SEALS On The Block Chain


I’ve heard a lot about blockchains and some of the different problems they’re attempting to solve. A couple of months ago, I was approached by a company called SOMA, and, after hearing their pitch, decided that it made a lot of sense.

They use blockchain to solve some persistent problems in the horology space, and I decided that I wanted to come on board with them.

A Marketplace…and More

By ‘come on board with them,’ I mean commit to selling my watches on their online
marketplace when they go live in early 2019. I’ll join a lot of other quality microbrands
(SOMA is hoping to feature ‘the world’s largest collection of watch brands’) that the company is getting commitments from.

A visual, social experience

So, what’s so special about SOMA? Well, they’re doing a few interesting things. The first one doesn’t necessarily rely on blockchain; it could have been done already, with pre-existing technology, and should have been done already. Strangely, SOMA seems to be the first to have thought of it. I’m talking about combining social media visual and interactive elements with the basics of e-commerce.
Think about it: we watch lovers are compelled to show off our timepieces online. We do it on

Instagram, mostly, but also on other social media platforms like Facebook, Twitter and
Pinterest. We can ‘like’ and comment on one another’s sweet watch pics, reshare, etc.

SOMA allows you to do all that. You have a newsfeed, you can follow one another, and interact in all the tried-and-true social media ways. But you’re doing so on a marketplace—the e-commerce aspect isn’t tacked on as an afterthought but is fundamental to the structure of the platform.

When ‘liking’ a watch—and now, this is where blockchain adds some extra functionality—you can just as easily view its history, buy it on the spot, or resell it for a commission.

Authentication and Transparency

The blockchain is what allows you to view an item’s history, enabling you to know that the item is genuine, and—if you’re buying it secondhand—to know who’s owned it before you and for how long.

What is blockchain, you ask? Without going into too much depth (and here’s a cool Reuters explanation if you want to go deeper), it’s pretty much just a ledger or database that can hold transactions and information.

Ledgers have been around for ages, but blockchain adds some a very special characteristic: a blockchain ledger is immutable, meaning that when you’re viewing a record, you know for certain when that record was created and that you’re viewing it in its original state. Nobody has tampered with it.

See, regular databases have a database administrator, who could go in and edit. You have no way of knowing if entries are original or were ‘updated’ yesterday. In other words, to trust an entry, you’d be trusting the person or organization responsible for managing the records. And what have we learned about trusting our data to corporations?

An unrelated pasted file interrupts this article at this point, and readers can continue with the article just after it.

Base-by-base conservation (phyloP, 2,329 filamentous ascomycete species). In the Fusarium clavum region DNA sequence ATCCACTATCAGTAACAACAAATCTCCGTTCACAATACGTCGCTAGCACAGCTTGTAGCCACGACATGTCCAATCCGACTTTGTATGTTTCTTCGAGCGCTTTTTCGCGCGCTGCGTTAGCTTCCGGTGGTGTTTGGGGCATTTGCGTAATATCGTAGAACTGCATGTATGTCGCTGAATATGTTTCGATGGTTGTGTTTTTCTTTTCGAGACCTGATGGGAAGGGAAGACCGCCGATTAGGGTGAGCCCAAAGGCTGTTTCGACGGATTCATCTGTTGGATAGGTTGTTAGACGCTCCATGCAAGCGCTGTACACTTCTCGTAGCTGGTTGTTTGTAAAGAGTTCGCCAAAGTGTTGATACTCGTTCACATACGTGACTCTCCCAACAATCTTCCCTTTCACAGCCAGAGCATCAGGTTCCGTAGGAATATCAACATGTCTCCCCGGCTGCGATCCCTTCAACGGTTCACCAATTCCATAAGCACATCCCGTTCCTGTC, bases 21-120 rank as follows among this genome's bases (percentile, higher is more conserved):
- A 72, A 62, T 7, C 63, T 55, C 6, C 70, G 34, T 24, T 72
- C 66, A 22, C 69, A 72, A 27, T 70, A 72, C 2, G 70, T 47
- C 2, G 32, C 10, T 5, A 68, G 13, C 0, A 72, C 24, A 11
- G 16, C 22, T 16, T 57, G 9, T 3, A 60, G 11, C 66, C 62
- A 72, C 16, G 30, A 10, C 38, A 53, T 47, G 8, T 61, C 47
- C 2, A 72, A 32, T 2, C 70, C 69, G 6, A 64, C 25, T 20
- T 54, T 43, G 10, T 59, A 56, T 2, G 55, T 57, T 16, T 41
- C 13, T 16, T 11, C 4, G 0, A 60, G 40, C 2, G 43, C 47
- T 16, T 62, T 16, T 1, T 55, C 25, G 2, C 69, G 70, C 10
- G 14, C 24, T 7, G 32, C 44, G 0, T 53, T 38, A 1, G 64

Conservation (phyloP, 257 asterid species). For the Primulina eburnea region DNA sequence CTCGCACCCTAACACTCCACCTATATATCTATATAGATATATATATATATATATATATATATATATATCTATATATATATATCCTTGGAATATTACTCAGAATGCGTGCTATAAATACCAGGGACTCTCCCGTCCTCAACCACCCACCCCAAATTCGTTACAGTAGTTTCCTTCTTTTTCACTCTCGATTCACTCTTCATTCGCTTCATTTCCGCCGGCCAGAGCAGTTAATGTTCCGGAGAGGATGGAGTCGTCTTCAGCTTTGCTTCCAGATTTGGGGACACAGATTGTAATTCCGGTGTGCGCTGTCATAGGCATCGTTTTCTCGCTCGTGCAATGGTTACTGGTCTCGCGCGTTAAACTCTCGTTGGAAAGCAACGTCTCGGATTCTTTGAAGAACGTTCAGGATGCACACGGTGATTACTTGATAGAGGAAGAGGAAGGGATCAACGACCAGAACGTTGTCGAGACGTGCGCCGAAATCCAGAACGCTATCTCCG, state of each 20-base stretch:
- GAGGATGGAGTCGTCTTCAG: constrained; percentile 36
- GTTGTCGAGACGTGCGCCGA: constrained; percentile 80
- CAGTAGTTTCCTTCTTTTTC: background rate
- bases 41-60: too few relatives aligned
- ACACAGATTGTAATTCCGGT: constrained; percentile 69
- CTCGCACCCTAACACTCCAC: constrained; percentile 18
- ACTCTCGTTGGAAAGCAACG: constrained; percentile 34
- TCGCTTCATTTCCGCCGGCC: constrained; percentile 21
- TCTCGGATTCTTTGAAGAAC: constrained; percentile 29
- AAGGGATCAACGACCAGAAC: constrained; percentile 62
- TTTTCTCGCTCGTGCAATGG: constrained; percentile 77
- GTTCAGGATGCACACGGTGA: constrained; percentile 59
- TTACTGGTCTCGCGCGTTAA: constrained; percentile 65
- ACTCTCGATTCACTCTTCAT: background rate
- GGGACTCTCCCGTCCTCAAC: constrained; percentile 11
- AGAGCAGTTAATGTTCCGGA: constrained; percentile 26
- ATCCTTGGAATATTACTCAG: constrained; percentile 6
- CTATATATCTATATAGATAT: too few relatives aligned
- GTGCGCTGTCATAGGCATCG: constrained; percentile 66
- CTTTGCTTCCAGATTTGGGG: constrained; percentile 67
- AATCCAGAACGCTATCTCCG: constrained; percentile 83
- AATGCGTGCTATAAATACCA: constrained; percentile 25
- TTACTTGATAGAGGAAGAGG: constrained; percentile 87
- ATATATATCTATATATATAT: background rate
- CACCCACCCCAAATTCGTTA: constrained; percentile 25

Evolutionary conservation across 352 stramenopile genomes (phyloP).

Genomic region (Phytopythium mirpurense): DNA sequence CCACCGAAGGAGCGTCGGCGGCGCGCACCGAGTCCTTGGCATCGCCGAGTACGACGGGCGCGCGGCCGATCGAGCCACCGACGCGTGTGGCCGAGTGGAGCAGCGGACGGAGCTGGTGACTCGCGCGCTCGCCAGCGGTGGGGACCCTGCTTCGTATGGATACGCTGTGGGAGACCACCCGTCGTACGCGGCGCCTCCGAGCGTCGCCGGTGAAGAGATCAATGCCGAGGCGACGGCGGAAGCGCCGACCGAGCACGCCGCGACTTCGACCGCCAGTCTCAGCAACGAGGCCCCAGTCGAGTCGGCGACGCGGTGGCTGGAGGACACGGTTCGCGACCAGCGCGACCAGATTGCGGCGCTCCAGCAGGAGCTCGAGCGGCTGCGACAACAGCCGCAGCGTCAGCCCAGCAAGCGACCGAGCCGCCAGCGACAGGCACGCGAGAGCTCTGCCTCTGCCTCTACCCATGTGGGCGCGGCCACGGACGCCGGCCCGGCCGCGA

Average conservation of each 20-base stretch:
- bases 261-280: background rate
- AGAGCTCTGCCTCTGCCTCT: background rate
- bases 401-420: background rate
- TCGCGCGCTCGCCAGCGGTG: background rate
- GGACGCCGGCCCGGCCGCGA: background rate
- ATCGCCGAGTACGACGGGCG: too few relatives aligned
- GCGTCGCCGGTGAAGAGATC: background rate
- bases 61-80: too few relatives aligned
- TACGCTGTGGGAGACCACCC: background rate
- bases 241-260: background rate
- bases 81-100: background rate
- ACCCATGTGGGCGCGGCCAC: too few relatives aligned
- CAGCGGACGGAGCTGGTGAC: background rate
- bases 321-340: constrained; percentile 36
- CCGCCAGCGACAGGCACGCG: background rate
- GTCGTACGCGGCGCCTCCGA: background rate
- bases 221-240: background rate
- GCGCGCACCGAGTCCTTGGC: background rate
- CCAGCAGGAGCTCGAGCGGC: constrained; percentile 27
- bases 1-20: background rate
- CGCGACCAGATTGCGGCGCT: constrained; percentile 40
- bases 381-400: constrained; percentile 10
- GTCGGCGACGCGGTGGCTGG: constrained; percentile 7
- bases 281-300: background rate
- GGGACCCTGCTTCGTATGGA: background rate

There’s been a lot of incidents in the news. With blockchain, to trust an entry, you’re trusting the underlying technology, rather than a person or organization. How can you trust the technology? Well, nobody has ever found a way to hack in and alter information.

In fact, experts all agree that doing so would be so unimaginably difficult that it’s as close to impossible as one could hope for. And if someone couldn’t accomplish such an alteration for a prize worth billions—as they could harvest for successfully altering Bitcoin transactions, for example—they’re probably not going to do it for a watch.
All of this means that SOMA can allow sellers to prove to buyers that a watch is the real deal.

See, counterfeit watches are a huge problem, but they don’t have to be anymore.

Reselling Watches

The final SOMA feature I’ll mention is that of reselling. Blockchain-based ‘smart contracts’ allow for easy and automatic compensation for resellers’ commissions. A seller can choose to enable the reselling function and select the commission they’re willing to pay. Other SOMA participants can then opt to promote the item, feature it on their profile—or even feature it outside of SOMA on other social media platforms, websites, or blogs! If a sale occurs from the reseller’s efforts, the smart contract handles the payment distribution all around. This is a feature we’ll definitely be looking at as it rolls out.

A Promising Partnership

The world’s not standing still, and neither is the tech we use. SOMA has impressive goals, and I hope to see them achieve them. If they do succeed, they’ll be part of a new wave of disruption.

Even though watches is my area of expertise, I am always glad to be at the vanguard of these disruptions. Here’s to SOMA’s successful launch, and I hope to see them achieve their goal of becoming the top horological meeting place for transactions and interactions!


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